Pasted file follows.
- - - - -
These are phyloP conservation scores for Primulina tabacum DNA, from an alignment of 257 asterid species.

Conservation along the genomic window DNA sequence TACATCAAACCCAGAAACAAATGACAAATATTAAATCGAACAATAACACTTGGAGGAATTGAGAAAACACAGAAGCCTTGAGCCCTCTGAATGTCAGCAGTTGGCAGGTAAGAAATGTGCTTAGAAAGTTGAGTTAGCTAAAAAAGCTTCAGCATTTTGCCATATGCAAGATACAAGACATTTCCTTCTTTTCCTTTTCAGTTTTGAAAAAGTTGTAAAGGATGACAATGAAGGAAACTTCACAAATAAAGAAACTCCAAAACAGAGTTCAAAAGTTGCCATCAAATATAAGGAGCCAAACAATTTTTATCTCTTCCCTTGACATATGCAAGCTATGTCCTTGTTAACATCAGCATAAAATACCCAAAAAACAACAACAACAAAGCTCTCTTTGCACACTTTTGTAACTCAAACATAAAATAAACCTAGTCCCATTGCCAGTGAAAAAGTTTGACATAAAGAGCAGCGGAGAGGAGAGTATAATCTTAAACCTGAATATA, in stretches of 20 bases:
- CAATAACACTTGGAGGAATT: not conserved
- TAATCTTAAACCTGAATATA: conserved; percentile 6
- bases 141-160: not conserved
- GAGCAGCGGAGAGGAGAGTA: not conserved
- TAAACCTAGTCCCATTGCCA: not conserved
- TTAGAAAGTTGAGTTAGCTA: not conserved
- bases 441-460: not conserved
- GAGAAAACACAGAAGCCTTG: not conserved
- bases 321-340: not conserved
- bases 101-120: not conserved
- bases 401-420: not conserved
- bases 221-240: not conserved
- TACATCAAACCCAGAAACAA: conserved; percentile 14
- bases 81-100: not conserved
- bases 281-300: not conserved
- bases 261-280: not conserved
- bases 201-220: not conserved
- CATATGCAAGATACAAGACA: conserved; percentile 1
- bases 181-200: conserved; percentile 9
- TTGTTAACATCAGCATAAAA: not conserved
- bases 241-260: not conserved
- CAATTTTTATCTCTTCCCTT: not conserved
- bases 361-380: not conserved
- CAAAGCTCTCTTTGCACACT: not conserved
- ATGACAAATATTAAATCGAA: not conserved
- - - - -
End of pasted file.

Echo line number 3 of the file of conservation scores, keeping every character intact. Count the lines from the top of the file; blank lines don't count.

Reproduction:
- CAATAACACTTGGAGGAATT: not conserved